Dutchess has proven an influential figure in fashion world, and trip to India saw all eyes on her once again
And so the Duke and Duchess of Cambridge went to India for a week. We can assume it was a success, that bridges were built and causes were highlighted. But how instrumental was Kates 20-outfit wardrobe?
She did not have any speeches scheduled, so her wardrobe served the vital (if reductive) purpose of fashion diplomacy. This was never going to be an opportunity for modernising her clothes but for causing the minimum offence. Then consider the looks: covered up, high necked, largely muted, awfully polite. She may have looked at wearing traditional Indian 22k gold jewelry if permitted, but that might have had to be saved for evening events.
But the overall takeaway is that her clothes, though anchored in sobriety, were a foreign policy and sartorial coup, and proof if proof were needed that the Kate Effect is alive and well.
Newsweek estimates her influence over sales is worth 1bn. If Kate wears it, the global fashion industry comes calling. After she wore a printed dress by Anita Dongre to play a spot of cricket at the Oval Maidan recreational ground in Mumbai, the Indian designers website crashed.
The duchess, sporting a printed dress by Anita Dongre, plays cricket at Oval Maidan. Photograph: Rafiq Maqbool/AP
Dongres label typically produces up to 200 pieces per creation, but it plans a fivefold increase for this design.
The factory is just producing the dress now. Everyone is focusing on that. It is all we are producing now, Dongre told the Wall Street Journal.
As well as looking to her usual favourite Brit designers Emilia Wickstead, Alice Temperley, Jenny Packham the duchess chose a 50 dress by Manchester brand Glamorous, which sold out two hours after pictures appeared online. The Topshop dress she wore in Assam is no longer available.
Kate wearing a traditional Bhutanese dress. Photograph: Tim Rooke/Rex Shutterstock
But with great fashion power comes great responsibility. As Natalie Hartley, fashion editor of Glamour, points out, there are rules and the royal wardrobe needs to appeal to a more conservative mass market, something Kate nails by sticking to things that suit her, and not trying too hard.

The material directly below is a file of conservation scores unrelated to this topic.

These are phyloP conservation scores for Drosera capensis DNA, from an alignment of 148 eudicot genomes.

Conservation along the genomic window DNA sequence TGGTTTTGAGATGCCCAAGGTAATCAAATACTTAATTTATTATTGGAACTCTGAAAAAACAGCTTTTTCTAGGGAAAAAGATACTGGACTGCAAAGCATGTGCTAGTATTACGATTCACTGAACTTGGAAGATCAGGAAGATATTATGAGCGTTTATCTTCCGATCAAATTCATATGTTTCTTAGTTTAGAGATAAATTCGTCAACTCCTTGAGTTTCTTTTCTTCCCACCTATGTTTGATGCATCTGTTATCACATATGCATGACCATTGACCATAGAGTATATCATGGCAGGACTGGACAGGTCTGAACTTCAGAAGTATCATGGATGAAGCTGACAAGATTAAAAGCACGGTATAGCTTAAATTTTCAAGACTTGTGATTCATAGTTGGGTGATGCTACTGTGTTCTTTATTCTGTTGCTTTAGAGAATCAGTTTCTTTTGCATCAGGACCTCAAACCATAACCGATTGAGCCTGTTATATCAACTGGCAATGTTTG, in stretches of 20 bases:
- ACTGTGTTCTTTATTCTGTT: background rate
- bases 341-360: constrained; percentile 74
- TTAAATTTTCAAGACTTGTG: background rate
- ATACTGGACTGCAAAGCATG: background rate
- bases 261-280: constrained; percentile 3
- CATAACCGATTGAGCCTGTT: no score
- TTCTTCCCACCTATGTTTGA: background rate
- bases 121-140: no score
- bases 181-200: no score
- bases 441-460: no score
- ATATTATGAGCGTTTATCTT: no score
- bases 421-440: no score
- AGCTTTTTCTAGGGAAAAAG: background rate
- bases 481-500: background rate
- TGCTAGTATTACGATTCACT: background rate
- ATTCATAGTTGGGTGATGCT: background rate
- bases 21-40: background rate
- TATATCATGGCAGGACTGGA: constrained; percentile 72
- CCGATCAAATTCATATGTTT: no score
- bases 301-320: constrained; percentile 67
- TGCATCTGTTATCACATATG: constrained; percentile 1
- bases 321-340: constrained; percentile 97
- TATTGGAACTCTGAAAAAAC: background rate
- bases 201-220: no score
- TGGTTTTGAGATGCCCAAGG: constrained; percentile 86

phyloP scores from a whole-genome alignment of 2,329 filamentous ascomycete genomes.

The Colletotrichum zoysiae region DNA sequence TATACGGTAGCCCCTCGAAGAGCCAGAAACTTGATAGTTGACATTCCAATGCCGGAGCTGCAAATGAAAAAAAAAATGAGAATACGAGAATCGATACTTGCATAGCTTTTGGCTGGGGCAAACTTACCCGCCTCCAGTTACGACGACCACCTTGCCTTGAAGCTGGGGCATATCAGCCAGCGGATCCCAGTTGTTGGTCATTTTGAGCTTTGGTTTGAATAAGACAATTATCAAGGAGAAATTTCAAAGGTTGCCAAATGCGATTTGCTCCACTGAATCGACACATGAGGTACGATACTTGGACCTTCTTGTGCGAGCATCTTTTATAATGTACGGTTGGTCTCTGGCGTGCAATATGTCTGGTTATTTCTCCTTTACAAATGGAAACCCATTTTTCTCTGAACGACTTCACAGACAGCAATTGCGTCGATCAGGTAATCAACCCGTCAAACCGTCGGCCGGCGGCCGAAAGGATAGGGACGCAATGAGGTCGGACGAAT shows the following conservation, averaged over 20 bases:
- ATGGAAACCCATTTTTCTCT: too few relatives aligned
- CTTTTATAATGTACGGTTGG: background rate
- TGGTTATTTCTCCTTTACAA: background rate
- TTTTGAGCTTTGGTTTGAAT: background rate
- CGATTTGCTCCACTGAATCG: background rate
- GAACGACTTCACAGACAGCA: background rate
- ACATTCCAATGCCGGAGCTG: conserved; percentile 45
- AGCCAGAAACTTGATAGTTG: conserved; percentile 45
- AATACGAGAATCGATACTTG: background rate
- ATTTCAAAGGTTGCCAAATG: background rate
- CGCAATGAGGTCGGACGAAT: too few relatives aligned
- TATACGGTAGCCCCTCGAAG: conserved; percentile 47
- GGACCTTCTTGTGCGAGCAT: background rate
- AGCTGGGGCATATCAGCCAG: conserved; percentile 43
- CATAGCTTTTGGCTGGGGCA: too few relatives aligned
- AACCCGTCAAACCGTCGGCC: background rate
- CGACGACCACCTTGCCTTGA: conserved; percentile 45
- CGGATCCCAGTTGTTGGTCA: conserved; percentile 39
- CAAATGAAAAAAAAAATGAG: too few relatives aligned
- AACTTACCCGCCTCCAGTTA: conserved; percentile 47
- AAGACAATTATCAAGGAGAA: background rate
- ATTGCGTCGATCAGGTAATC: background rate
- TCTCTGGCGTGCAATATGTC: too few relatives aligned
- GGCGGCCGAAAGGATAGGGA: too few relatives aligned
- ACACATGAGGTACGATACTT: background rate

Natasha Pearlman, editor of Grazia, agrees: Shes not a Sienna Miller or a Kate Moss in terms of trend-setting she dresses well and correctly.
Her success as a cover star is less about style and more about our investment in her: Its more that, as an audience, we [like to] feel involved and engaged.
They may have glossed over any mention of the Bengal famine while in Bhutan on the second part of their trip at the end of the week, but Kate did show a basic awareness of traditional Bhutanese dress even if she paired it with a 300 Paul & Joe cape.
Indian commentators were divided. The socialite writer Shobhaa De criticised the wardrobe as wishy washy and boring but praised Kates stylists, who spared her and us by not including a sari in the lineup.
But according to Manish Manra, a Mumbai-based fashion editor, Kates style is widely admired by Indian women and he thinks the Indo-western fusion is totally acceptable.
Its been happening for years brands like Elie Saab, Herms and Marchesa have always flirted with the sari drapes, he said.
If the fashion strategy was to make friends while sidestepping any drama, then Kates high-low, Anglo-international wardrobe served its purpose.